School Dog - Rua
This is Rua, our School Dog. He started school in January 2019 and we hope that once he is familiar with the school environment, he will be a regular visitor to classrooms and the children will be help to walk him at lunchtimes.
We believe he will be a valued addition to our St Teresa’s family. Our aim is for all children to be able to spend quality time with him, if they wish. At St Teresa’s, we are always looking at innovative ways to improve our school, and after a lot of research into school dogs and speaking to other Headteachers, we are delighted to be the first school in Harrow to have one.
The children have taken part in workshops and assemblies run by the Dogs Trust and we also plan to have the Blue Cross in school for more training. We are learning how to care for dogs and read their behaviour.
Why did we get a School Dog?
The value of pet therapy is widely accepted as a powerful aid to communication and motivation. Research has shown that companion dogs can improve the well-being of children reducing their anxiety levels by making the school environment happier and a more enjoyable place to be. Dogs are a great comfort to children who are upset in any way and in need of calm, consolation, comfort, breathing space or a distraction before being able to tell an adult what has upset them. Children can benefit educationally and emotionally; a dog can motivate and encourage their participation, increase their understanding of responsibility, develop empathy and nurturing skills and improve their behaviour and self-esteem. Children cannot fail in any way in their relationship with a dog; they do not judge or condemn and offer unconditional affection. Children will learn the principles of good pet ownership and be taught how to handle dogs safely and responsibly; they will take great enjoyment from interaction with the dog.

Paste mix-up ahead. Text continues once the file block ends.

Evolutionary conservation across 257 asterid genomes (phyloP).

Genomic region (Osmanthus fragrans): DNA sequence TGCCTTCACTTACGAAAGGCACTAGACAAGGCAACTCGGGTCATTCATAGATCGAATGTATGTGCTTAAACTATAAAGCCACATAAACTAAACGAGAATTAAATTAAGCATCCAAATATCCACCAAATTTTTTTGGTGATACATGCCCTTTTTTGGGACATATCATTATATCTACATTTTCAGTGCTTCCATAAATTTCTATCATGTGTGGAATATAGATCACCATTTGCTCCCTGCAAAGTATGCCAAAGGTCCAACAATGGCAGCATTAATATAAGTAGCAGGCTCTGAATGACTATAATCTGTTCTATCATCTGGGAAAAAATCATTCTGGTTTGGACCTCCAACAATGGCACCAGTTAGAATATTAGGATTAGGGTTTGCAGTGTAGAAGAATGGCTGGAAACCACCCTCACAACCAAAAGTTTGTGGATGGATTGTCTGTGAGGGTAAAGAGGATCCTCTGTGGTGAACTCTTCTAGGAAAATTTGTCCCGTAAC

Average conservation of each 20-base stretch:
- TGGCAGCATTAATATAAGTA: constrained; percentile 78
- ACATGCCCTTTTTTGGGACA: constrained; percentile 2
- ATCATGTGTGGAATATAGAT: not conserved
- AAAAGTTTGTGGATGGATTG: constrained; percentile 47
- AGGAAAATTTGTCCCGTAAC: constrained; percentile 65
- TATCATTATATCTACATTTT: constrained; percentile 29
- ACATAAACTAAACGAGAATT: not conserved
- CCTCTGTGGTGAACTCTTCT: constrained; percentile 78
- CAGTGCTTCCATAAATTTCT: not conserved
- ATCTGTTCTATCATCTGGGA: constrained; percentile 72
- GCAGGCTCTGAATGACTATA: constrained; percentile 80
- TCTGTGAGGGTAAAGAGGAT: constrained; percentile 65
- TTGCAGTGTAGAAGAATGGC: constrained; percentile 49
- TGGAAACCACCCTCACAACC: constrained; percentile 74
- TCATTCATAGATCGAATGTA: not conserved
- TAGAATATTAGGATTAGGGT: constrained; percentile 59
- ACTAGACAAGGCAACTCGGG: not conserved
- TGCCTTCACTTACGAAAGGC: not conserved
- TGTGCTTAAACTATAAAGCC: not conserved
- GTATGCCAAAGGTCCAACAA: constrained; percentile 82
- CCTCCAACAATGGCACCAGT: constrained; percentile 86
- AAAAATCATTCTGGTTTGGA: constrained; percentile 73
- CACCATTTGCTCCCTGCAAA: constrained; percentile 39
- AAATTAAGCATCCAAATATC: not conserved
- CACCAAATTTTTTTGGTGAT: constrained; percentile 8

The Leadership Team of St Teresa’s considered the options regarding the possibility of a dog as a school pet in the Autumn term 2018. Over a period of several months following this discussion and research, the final decision was taken to introduce a dog to school in January 2019.
The rationale to make the decision to have a school dog was as follows:
- For the school to have a dog that is able to live as naturally as conditions allow
- For the dog to be properly cared for
- To have a dog that the children could learn how to care for, interact safely around and also benefit their social and emotional development
Rua is the Headteacher’s dog. He lives with Mrs Thornton in her home at her own expense and will be introduced to the school environment and the children gradually. A vet has thoroughly checked him for any illnesses and was responsible for his initial vaccination programme. There are no diseases that could be caught from the dog as he is kept up-to-date with immunisations including rabies, and his worming treatment is in line with European vet guidelines. A register of his annual health check is kept both by Mrs Thornton and the vets’ surgery.
It is accepted that interacting with animals is not appropriate for all children but that for some it has the potential to provide many positive benefits. Any parent who does not wish their child to interact with the dog is invited to write to inform Mrs Thornton of their wishes. This risk assessment will be reviewed annually and the impact of a school dog will be evaluated by the Governing Body and Senior Leadership Team.
Children from Year 3 – Year 6 are invited to help walk Rua at lunchtime.